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Since CoinHive domain made it into many blacklists, attackers began avoiding linking to the hosted library file https://coinhive .com/lib/coinhive.min.js. Instead, they uploaded this file to third-party sites. Some of the attempts to get rid of the coinhive.com domain look pretty naive. For example, injecting the whole library code into web pages.

Yes! Some attackers inject all 60+ kilobytes of the CoinHive library into the HTML code of infected web pages. It is hard to miss when you visually inspect code of such pages. It was funny to find that in one case the attackers tried to renamed the miner variable into animation to make the code look more acceptable.

On another site, the library was injected into a web page in an obfuscated format that made it even bigger. Again, the attackers went an extra mile to make it look less suspicious. They added this comment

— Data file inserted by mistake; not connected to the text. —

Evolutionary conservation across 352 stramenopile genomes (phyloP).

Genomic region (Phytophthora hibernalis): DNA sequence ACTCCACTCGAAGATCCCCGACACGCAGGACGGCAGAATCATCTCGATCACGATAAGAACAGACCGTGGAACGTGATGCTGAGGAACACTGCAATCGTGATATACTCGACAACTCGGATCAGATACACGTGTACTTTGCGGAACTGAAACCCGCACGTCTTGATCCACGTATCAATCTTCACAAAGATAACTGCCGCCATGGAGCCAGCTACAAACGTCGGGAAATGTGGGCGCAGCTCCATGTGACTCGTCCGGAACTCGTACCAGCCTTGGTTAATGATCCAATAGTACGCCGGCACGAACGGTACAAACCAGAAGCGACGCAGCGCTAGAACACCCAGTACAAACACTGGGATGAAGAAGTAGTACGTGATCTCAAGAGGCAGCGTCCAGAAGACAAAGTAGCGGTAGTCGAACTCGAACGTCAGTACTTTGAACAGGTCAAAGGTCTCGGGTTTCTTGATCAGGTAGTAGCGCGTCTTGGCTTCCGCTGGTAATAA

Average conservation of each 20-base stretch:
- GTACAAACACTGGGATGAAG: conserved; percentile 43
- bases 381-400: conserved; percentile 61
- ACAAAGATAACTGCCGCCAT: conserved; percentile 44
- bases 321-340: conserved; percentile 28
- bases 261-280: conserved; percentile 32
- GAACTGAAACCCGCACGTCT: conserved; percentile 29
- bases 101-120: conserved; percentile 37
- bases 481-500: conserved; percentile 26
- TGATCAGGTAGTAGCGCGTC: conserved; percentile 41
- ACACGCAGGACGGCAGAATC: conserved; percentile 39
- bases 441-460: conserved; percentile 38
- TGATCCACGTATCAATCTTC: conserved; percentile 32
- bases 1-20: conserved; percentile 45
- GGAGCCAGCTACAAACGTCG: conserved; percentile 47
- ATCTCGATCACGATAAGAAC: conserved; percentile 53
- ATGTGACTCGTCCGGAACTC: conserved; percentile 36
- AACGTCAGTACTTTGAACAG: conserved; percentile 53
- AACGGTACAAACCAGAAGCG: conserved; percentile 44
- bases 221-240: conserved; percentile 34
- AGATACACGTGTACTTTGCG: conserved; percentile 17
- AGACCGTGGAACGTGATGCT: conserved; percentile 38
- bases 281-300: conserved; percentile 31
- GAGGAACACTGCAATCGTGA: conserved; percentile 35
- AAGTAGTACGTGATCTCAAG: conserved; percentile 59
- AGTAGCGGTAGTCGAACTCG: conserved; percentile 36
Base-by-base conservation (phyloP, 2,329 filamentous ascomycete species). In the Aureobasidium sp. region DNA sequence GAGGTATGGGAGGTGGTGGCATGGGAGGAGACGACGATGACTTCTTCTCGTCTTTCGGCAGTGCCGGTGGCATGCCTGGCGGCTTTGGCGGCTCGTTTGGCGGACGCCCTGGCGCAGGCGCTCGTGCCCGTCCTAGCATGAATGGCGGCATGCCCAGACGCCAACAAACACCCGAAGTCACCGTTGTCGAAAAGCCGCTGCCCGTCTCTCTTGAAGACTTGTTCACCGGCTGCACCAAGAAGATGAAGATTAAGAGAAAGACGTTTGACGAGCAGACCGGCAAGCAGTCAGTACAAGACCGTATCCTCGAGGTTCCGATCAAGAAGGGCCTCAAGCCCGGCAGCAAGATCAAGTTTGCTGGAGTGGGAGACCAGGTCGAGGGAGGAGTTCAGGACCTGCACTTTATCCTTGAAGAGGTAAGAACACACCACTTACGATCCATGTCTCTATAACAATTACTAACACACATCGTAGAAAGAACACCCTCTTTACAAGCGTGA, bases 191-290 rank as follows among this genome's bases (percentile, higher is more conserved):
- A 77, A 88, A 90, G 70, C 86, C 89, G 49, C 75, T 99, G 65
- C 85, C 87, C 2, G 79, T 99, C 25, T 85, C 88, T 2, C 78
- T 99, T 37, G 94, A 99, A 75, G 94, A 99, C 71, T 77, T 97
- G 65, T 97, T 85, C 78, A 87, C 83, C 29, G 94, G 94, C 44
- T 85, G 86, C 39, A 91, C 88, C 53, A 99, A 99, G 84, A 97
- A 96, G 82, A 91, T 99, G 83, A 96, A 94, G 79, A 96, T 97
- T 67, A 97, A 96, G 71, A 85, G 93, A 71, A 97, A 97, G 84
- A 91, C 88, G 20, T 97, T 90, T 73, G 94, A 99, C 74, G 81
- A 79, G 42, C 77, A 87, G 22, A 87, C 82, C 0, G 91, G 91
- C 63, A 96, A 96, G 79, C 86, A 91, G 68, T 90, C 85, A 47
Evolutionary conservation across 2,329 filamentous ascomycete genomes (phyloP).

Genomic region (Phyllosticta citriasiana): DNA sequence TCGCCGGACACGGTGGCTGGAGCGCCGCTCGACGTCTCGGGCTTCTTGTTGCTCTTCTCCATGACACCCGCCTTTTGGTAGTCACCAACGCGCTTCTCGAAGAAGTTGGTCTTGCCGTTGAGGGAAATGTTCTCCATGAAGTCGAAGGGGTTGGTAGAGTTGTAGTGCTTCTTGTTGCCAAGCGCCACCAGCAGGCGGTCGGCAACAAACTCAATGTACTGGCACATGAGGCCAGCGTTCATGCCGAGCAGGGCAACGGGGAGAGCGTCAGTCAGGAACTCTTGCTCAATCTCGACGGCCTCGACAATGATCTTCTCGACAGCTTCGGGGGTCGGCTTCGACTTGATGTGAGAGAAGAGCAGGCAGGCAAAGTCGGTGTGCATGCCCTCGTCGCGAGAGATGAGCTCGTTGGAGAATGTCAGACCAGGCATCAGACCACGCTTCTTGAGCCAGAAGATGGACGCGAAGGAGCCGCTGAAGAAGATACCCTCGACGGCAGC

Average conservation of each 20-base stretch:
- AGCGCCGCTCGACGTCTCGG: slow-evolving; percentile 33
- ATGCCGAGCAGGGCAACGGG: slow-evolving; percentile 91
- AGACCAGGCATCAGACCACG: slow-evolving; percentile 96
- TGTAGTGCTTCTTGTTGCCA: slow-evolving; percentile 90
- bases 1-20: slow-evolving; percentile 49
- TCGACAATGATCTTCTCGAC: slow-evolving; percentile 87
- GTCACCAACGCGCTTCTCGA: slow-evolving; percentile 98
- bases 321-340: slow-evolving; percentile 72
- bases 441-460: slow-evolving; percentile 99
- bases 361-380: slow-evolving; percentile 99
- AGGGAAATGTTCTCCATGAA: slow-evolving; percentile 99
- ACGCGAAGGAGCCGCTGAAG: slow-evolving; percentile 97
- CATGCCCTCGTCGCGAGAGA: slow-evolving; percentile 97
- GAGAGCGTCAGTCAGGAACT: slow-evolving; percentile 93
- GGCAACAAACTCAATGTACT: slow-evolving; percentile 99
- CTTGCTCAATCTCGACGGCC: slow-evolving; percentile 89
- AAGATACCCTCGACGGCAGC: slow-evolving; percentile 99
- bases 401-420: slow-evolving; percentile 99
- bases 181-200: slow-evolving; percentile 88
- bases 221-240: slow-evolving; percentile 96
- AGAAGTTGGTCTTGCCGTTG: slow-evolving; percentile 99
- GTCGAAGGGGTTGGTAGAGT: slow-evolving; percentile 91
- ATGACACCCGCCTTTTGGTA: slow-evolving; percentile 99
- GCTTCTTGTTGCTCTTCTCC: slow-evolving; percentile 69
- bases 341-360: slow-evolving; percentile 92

<!--<script src="https://authedmine.com/lib/authedmine.min.js"></script>-->

Authedmine.com - is a version of the CoinHive JavaScript miner that always asks permission to start mining thus considered an acceptable use of a Monero miner on a website. However in the above case, the obfuscated code was not from authedmine - it was the silent coinhive.com version. No wonder the site begins mining coins full speed without any notifications as soon as you open it.

And by the way, when you copy all the CoinHive library code (even obfuscated) to a third-party site it still makes requests to CoinHive domains, so it's easy to detect and block.

For articles about more sophisticated “cryptojacking” hacks please check our blog.

If your site is a victim of such attacks, we can help to clean and protect it.